It is quite unimaginable to many that seniors are regular marijuana users. However, it is a reality although marijuana use may not be as widespread among the elderly. A study by the Substance Abuse and Mental Health Services Administration has indicated that the use of marijuana is on the increase among seniors. In fact as many as 1 out of 20 seniors may be regular marijuana users and this figure could be, significantly higher when one considers occasional marijuana use.
There are various reasons as to why seniors may use marijuana but the bottom line is that this illicit substance does not hold the same stigma as it did to seniors of yesteryear. As the baby boomers, those born between 1945 and 1964, are the majority of seniors today there is a better understanding of why marijuana use may not be seen as such an oddity.
This is a generation that was accustomed to widespread marijuana use in their late teens and twenties (the 60s and 70s) and some have continued using marijuana since then. Others revisit the habit in the senior years when they have extra time on their hand, less occupation and family commitments. However, marijuana may also be used by the elderly for its pharmacological properties.
Marijuana is often classified as a depressant since it dulls the activity of the nervous system. However, it also appears to have stimulant and hallucinogenic properties. It is known to have pharmacological benefits for a number of diseases and symptoms – from easing pain, reducing nausea and vomiting, lowering pressure within the eyeball, increasing appetite in those who are not eating and assisting with sleep.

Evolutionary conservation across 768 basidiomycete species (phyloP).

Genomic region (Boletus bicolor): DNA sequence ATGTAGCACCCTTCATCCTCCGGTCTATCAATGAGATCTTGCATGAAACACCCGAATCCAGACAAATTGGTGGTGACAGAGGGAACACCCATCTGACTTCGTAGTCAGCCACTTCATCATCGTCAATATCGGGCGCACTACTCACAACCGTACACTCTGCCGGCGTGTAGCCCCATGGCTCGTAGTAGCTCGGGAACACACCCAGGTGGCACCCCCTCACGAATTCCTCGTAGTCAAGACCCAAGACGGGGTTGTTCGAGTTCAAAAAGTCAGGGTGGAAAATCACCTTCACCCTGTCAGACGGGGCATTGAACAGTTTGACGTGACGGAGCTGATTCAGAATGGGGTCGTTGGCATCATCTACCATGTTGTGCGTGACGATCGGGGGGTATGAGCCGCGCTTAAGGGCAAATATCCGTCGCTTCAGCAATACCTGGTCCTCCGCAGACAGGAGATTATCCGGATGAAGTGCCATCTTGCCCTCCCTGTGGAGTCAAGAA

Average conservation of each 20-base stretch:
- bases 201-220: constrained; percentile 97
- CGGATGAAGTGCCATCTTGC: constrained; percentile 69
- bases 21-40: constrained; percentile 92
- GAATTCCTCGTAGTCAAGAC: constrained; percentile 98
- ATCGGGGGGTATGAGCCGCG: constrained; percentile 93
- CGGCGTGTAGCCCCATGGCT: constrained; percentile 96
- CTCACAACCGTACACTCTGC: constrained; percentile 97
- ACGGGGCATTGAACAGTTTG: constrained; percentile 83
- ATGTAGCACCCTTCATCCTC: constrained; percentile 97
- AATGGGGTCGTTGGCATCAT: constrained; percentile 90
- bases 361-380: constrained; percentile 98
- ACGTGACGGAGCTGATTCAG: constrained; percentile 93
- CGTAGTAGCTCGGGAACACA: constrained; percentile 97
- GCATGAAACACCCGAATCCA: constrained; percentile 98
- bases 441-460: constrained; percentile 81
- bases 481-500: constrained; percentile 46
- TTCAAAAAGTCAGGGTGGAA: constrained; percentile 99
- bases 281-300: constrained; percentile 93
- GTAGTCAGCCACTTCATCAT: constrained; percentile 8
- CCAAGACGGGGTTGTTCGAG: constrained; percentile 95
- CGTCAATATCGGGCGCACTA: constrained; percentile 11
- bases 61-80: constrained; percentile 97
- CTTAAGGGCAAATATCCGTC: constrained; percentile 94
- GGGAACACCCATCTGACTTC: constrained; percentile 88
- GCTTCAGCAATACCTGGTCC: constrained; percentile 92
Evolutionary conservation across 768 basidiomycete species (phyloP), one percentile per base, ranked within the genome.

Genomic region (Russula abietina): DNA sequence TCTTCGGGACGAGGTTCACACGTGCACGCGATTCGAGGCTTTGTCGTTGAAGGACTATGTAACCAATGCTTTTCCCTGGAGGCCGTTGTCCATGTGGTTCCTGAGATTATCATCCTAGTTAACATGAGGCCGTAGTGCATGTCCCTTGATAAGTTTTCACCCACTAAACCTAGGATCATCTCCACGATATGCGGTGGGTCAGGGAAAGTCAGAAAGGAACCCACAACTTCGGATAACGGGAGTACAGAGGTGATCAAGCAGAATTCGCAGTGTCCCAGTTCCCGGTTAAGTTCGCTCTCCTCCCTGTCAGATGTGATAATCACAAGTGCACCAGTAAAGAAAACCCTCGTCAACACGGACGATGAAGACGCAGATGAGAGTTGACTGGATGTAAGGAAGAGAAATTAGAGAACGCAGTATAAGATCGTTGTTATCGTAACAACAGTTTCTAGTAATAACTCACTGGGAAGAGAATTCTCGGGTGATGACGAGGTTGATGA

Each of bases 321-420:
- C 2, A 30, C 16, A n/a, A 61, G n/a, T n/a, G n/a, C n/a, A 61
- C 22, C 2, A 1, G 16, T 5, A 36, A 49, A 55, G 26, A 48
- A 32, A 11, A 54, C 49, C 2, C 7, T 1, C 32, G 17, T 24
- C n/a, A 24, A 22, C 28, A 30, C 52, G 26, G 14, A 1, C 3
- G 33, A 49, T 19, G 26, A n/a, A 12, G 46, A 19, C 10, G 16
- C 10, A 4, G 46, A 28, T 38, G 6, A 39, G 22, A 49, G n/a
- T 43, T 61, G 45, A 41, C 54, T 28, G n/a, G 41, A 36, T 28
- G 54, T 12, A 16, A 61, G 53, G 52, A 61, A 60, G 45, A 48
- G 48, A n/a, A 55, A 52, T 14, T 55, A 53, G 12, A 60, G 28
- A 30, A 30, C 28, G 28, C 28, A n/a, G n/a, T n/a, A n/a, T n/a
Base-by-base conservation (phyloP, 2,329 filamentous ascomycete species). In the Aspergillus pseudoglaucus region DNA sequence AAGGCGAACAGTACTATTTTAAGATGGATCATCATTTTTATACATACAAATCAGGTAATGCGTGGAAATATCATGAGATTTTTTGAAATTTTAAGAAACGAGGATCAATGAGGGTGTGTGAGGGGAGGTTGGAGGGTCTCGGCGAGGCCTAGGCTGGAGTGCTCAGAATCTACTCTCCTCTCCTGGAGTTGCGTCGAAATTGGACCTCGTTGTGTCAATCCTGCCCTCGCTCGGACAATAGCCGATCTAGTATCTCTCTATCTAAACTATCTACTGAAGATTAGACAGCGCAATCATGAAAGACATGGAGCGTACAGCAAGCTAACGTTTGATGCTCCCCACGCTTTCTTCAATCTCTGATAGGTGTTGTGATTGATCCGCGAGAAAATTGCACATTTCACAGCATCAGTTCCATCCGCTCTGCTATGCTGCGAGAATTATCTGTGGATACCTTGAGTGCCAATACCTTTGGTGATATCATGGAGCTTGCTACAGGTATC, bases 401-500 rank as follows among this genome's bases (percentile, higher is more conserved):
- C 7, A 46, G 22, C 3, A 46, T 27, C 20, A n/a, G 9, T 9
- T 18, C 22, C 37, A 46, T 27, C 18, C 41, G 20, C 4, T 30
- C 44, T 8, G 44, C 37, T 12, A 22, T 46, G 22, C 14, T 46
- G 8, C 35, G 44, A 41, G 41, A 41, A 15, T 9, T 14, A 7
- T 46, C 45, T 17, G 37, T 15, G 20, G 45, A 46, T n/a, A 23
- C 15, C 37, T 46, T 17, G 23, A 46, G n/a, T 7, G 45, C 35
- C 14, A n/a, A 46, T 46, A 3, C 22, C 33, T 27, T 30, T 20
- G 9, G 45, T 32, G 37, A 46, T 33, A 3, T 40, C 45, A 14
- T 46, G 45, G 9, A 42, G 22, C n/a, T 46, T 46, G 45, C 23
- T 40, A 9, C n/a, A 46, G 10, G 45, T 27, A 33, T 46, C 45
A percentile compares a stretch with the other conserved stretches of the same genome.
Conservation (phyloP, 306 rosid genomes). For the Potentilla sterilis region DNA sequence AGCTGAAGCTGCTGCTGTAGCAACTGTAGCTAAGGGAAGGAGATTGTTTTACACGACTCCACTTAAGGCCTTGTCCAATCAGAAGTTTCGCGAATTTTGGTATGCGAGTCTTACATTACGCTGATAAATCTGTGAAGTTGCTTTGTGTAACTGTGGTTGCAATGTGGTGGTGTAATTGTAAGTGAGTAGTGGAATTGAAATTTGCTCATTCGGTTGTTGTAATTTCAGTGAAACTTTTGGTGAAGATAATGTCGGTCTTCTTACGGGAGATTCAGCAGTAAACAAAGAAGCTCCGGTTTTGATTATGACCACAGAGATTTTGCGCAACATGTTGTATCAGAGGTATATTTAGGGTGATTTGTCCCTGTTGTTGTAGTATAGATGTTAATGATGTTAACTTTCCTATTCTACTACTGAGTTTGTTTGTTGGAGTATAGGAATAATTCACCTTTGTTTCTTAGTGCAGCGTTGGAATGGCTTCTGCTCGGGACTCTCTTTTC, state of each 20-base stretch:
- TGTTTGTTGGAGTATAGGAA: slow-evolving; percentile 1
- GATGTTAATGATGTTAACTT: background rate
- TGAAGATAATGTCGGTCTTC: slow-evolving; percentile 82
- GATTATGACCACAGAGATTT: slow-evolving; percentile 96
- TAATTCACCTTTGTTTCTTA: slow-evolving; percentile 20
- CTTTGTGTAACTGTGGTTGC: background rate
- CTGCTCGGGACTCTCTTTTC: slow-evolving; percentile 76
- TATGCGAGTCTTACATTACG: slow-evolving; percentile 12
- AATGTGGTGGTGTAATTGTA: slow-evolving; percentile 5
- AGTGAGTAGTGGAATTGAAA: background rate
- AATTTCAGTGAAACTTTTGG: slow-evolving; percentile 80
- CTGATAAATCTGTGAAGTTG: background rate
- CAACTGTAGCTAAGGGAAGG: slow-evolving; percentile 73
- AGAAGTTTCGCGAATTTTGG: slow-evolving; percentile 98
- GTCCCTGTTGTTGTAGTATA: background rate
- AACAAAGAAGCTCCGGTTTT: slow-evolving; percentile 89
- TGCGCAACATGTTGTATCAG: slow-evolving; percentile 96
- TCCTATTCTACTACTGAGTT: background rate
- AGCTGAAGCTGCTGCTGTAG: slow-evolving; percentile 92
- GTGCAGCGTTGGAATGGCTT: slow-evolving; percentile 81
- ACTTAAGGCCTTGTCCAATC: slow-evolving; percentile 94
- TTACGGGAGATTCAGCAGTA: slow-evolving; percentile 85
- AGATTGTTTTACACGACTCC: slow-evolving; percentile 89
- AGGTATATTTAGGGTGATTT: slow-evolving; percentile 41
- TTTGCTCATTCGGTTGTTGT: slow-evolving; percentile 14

These effects may mean that marijuana can be of benefit to the elderly with chronic diseases such as arthritis, glaucoma, cancer and its treatment (chemotherapy), insomnia and also for those experiencing side effects of various drugs that have to be used. The elderly who are more likely to experience depression than any other age group may also use the drug as a means to alleviate some of the associated symptoms such as grief, loneliness, anxiety and sleeplessness.
Despite the use of low dose synthetic cannabinoids legally in some countries, known as medical marijuana, the reality is that continuous marijuana use is not safe. It is associated with a host of psychiatric disturbances and can worsen conditions such as insomnia and depression for which is it was used in the first place. There is the additional factor of drug interaction with prescription medication used for the treatment of chronic medication.
Despite the dangers, many seniors may not have the same fears about marijuana use as younger adults. The high cost of medical care, host of side effects with prescription medication and dissatisfaction with medical treatment options may all be driving factors towards marijuana use in the senior years. Addiction should not be excluded as a possible factor as well despite the widespread belief that marijuana is a “safe” and non-addictive substance.
The recreational use of marijuana is also widespread among seniors, who similar to younger users, derive the same pleasure from its euphoric effects.